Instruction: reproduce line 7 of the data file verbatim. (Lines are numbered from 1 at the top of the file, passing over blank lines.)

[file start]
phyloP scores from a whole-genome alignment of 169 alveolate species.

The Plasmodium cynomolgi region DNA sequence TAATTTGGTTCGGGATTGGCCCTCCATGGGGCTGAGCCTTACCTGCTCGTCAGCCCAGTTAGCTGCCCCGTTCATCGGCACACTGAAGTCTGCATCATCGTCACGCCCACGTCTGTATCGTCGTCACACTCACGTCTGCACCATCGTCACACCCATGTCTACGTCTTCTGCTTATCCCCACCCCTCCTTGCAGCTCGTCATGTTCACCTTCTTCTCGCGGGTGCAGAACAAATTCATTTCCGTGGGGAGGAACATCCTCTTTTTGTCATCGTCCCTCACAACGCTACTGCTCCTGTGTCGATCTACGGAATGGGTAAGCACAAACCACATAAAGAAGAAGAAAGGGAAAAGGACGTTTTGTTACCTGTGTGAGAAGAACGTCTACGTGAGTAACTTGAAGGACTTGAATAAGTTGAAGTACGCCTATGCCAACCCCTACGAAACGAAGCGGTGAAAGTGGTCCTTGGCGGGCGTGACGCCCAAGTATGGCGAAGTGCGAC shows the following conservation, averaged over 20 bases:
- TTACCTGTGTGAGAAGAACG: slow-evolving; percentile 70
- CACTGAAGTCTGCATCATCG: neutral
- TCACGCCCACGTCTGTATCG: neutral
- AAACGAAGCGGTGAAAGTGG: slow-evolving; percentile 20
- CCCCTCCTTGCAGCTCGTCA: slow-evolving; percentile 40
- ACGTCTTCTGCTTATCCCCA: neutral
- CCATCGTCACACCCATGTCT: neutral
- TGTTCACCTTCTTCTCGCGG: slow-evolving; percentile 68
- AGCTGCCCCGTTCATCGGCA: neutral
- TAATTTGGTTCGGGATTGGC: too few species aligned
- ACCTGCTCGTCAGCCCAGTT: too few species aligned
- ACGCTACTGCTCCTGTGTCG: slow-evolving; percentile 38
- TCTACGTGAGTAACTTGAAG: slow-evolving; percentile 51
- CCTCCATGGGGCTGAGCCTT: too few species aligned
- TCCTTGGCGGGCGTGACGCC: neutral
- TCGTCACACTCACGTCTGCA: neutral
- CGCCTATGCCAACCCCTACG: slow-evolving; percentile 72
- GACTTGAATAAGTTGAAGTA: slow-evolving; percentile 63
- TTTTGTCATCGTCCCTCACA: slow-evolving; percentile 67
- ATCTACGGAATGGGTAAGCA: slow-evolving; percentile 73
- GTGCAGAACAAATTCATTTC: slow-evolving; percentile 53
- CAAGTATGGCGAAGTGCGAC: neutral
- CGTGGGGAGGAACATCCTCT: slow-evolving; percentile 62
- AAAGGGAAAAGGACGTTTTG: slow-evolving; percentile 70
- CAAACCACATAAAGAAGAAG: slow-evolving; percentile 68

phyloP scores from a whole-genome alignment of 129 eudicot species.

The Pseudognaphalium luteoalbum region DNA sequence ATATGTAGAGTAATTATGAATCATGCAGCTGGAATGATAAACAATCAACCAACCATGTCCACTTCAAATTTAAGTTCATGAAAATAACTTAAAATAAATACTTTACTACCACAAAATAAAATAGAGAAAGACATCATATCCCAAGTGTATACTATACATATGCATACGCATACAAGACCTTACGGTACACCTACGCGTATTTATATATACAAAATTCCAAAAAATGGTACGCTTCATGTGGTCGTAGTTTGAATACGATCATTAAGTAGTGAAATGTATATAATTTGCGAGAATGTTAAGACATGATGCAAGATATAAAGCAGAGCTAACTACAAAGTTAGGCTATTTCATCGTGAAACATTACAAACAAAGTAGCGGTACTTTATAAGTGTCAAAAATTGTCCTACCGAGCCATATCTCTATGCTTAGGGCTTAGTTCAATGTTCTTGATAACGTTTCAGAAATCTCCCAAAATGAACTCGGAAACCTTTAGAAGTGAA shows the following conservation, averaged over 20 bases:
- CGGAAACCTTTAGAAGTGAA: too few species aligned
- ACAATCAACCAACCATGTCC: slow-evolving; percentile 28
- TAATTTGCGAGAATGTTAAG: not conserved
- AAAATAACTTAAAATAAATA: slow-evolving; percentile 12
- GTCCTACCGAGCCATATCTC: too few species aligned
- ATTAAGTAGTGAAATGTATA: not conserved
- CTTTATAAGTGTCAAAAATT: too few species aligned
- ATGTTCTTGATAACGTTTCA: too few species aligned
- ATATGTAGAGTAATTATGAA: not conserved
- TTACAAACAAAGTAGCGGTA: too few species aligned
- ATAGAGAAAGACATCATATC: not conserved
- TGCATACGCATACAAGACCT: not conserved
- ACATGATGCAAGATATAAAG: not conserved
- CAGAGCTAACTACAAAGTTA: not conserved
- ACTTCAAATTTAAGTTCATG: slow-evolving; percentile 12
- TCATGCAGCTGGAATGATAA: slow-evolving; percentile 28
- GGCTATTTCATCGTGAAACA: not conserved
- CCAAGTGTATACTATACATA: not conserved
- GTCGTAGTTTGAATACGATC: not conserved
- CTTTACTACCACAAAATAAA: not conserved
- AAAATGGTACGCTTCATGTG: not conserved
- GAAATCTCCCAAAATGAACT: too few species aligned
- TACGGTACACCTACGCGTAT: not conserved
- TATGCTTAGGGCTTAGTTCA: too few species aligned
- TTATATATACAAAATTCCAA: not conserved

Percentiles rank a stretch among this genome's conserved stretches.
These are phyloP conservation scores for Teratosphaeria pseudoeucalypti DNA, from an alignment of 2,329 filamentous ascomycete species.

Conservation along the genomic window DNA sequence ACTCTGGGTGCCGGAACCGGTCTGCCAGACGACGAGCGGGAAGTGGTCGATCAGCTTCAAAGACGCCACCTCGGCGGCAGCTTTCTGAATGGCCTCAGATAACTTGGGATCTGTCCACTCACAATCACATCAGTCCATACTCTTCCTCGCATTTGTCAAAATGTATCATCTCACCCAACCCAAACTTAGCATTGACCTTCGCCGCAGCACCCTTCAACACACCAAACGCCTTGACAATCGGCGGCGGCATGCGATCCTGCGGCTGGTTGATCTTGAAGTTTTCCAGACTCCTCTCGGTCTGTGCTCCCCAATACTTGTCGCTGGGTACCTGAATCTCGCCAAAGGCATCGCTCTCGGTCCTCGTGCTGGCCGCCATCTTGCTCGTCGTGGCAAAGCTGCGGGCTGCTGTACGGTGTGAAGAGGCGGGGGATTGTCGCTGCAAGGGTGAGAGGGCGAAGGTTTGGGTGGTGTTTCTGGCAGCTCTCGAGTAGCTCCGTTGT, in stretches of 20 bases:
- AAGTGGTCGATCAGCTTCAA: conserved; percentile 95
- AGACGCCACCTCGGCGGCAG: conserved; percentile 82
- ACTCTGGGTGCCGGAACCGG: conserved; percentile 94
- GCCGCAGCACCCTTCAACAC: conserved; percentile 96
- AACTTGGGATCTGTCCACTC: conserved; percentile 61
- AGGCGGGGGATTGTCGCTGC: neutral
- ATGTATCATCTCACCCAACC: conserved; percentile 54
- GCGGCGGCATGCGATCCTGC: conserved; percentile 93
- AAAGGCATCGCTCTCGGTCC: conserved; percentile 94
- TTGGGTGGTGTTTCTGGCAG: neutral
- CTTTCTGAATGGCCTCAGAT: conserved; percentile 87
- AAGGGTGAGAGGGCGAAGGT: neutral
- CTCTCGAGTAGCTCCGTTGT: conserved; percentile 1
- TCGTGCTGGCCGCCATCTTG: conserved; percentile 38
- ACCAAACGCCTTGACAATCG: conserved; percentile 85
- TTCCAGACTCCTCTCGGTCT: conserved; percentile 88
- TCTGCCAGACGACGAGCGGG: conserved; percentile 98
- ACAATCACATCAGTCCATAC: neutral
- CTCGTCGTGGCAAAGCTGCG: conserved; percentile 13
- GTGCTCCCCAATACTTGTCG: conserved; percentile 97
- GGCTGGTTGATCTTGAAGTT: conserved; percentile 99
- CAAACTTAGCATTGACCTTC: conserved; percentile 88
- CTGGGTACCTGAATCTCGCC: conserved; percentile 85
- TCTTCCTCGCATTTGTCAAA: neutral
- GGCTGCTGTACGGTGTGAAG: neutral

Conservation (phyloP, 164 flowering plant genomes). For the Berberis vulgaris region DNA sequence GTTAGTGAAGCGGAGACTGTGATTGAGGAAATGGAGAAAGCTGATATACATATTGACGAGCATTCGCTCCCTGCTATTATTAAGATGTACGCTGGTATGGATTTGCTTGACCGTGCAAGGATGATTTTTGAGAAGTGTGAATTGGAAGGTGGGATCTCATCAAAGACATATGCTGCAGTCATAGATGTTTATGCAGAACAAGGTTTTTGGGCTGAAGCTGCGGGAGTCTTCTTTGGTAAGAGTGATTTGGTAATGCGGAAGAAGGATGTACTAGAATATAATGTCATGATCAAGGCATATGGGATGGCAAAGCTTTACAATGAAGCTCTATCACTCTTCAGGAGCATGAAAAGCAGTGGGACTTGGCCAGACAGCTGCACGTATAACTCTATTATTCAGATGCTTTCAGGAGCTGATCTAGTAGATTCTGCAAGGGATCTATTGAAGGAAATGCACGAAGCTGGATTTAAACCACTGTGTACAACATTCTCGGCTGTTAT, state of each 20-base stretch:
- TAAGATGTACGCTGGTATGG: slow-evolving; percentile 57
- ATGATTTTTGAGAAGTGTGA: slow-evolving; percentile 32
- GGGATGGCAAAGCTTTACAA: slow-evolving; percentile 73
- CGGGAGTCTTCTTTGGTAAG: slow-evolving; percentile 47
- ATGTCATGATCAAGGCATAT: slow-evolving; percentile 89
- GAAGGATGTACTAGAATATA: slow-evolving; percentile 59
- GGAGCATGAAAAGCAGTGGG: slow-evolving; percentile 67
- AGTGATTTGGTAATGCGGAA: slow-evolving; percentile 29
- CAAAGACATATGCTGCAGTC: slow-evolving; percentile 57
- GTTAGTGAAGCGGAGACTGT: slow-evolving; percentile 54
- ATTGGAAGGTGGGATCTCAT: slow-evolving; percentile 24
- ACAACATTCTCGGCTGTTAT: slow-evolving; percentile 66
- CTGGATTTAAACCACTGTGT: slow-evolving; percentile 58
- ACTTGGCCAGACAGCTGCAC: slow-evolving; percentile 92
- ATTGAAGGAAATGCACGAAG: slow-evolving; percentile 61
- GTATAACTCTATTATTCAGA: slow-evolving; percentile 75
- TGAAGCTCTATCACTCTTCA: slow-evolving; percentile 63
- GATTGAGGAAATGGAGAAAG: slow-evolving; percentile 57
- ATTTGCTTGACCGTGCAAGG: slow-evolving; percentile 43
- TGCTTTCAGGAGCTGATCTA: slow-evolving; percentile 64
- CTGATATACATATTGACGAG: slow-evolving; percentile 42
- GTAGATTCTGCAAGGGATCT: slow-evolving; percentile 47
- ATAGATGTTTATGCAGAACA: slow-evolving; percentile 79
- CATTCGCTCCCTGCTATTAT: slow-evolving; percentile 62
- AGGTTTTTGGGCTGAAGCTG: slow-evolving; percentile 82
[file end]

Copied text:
- CCCCTCCTTGCAGCTCGTCA: slow-evolving; percentile 40